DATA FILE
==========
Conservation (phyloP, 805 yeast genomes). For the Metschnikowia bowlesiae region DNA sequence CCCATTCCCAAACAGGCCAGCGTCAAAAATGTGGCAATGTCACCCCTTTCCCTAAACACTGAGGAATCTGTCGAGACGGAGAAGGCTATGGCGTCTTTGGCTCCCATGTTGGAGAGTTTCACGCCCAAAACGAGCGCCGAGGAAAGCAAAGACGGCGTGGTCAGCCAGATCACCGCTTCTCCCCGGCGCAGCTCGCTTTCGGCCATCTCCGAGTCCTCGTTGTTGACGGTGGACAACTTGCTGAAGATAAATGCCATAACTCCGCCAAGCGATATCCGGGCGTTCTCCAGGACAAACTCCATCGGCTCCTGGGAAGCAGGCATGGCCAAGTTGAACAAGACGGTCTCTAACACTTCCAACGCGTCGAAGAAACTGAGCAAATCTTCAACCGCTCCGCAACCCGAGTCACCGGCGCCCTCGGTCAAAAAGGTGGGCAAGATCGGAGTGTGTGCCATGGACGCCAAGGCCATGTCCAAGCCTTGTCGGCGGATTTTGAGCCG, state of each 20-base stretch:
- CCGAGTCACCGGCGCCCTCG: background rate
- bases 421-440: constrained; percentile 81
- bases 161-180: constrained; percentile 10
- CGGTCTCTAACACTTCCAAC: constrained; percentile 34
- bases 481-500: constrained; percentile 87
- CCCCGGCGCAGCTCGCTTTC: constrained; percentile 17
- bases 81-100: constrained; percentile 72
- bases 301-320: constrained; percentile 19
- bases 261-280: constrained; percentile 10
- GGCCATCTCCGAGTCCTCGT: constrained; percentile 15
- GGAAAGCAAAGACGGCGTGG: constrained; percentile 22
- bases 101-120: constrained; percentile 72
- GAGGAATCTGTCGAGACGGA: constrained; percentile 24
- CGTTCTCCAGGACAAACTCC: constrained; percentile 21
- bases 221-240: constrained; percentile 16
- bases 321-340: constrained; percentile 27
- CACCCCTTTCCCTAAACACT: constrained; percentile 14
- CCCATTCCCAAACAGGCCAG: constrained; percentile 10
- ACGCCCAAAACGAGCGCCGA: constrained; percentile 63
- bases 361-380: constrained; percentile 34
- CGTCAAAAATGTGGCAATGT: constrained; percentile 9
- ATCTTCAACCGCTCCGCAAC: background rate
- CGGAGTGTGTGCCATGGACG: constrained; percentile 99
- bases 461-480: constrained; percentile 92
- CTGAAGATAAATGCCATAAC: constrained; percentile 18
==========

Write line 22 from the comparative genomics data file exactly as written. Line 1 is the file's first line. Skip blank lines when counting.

- CGTCAAAAATGTGGCAATGT: constrained; percentile 9